Making decisions under time pressure and without complete information while anticipating the consequences is in the nature of communication management. Still, the complexity and dynamics of this role have grown significantly in the age of digital communication networks and social media. Alongside the skyrocketing quantitative growth of media offerings, factors such as selection criteria in the attention economy are especially important here. These factors are not new, but their impact is more important in a period of fundamental change. As a study published in Political Communication in the fall of 2020 on the basis of 300,000 reports in English-language media on scientific and academic topics such as climate change and the repercussions of migration shows, there is a media bias toward emphasizing dissent even where there is general consensus. Just 3 percent of the reports analyzed explicitly refer to the fact of majority consensus. Conflict generates more attention, and media platforms that set the stage for conflict or offer access to it are in high demand. The pressure on companies to get involved is mounting.
At the same time, expectations around companies’ contributions to society and CEOs’ involvement in hot-button public debates have grown. The 2020 Edelman Trust Barometer reveals that the business sector is viewed most favorably across society worldwide, at 61 percent, even as trust in elites wanes. Dave Samson of Edelman concludes that there is “a leadership vacuum that CEOs need to fill.” A recommendation by the Wittenberg Center for Global Ethics on corporate activism has thrown this expectation into even sharper relief, with a nod to Paul Watzlawick: “Companies can’t not take a stand.”
The decision-making situations that communication management currently faces with some regularity in this environment of heightened media attention and coverage and more-stringent societal expectations for companies are also made tougher by the inability to predict environmental conditions. There is no golden rule for making the right decision in these kinds of complicated situations with multiple risks and opportunities. The naïve optimism of the famed Dr. Pangloss from Voltaire’s Candide – who trusted blindly in divine providence and that things would turn out well “in the best of all possible worlds” – doesn’t help, and neither does the fundamental pessimism Adrian Daub refers to in What Tech Calls Thinking (2020): Communication is supposed to solve problems that are created by communication in the first place.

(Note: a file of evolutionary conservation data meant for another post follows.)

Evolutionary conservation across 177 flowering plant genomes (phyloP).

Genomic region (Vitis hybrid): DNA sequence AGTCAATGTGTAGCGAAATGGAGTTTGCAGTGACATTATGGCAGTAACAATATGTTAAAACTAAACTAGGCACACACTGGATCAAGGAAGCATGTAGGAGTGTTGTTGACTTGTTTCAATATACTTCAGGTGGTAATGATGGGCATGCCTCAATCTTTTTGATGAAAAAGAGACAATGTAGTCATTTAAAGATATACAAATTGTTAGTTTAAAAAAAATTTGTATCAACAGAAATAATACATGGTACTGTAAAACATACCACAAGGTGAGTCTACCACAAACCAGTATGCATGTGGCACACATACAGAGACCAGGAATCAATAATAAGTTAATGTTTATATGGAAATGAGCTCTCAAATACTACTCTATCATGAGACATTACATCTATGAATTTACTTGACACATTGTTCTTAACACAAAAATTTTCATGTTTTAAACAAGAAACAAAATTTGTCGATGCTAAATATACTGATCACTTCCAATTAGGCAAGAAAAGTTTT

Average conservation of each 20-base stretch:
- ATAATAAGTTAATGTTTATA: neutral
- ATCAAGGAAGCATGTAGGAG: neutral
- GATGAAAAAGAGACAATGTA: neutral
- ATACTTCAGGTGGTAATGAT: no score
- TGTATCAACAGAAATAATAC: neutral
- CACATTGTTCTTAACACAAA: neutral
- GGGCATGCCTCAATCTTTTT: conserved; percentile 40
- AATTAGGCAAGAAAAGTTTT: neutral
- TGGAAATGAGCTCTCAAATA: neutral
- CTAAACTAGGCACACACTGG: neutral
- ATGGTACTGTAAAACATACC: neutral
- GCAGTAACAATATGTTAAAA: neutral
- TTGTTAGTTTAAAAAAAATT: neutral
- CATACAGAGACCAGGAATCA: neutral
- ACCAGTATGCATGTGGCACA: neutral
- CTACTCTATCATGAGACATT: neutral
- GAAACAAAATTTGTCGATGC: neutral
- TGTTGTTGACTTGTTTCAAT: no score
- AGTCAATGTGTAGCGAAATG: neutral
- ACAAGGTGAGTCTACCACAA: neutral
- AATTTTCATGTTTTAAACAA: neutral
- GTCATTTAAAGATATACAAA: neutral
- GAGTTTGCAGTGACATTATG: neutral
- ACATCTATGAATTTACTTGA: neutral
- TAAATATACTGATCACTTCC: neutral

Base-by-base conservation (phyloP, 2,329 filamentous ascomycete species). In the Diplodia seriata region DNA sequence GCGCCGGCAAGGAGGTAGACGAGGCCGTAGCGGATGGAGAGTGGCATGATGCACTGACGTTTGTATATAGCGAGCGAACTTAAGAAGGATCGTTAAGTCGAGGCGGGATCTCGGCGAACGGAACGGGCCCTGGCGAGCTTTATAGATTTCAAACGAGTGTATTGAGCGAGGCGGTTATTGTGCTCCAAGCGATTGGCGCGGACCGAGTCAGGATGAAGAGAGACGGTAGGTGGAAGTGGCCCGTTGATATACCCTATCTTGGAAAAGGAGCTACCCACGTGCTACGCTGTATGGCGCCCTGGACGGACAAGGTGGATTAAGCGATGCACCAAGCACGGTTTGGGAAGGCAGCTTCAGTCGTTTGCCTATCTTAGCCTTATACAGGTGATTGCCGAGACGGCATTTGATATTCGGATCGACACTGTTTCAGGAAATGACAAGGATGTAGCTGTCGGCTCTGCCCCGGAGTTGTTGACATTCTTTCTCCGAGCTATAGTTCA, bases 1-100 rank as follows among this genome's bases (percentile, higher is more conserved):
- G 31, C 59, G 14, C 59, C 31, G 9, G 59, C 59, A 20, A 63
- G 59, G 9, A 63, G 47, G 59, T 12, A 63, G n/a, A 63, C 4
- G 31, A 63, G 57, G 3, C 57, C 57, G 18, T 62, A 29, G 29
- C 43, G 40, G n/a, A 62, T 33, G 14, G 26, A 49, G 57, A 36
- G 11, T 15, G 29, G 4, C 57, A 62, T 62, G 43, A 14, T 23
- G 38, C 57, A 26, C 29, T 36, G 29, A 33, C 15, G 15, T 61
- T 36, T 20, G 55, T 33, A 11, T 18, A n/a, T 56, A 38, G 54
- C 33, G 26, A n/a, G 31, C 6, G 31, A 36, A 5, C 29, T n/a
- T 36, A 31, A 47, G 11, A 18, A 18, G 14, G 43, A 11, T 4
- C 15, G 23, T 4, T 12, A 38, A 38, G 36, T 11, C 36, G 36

Psychologist and risk researcher Gerd Gigenzer says what is needed in a society that increasingly faces new challenges and uncertainties is more individual “risk competence.” What he means by that is “the ability to cope with situations in which not all risks are known and calculable.”
Sibylle Anderl, an astrophysicist and science journalist, points to the pandemic and recommends that in situations like these, decision-making strategies should be aimed at robustness: “People should look for decisions that are never completely wrong, however the uncertainty may turn out.” She thinks “constantly comparing expectations against events and adjusting the original strategy dynamically to account for developments” is necessary.
Clearly, this kind of “risk-competent” communication management can never lose sight of the company’s legitimate interests, even as it strives to reach societal acceptance. It is important to respond to a legitimate counter-argument here. Is the public willing to accept risk mitigation as a decision-making parameter on matters relating to a company’s communication policies? A recently published study by Kerstin Thummes and Peter Winkler based on a representative survey offers interesting insight here: “Most respondents agree, at least to a slight degree, that transparency cannot be ensured without secrecy and the same rules of responsible action cannot apply in every situation.”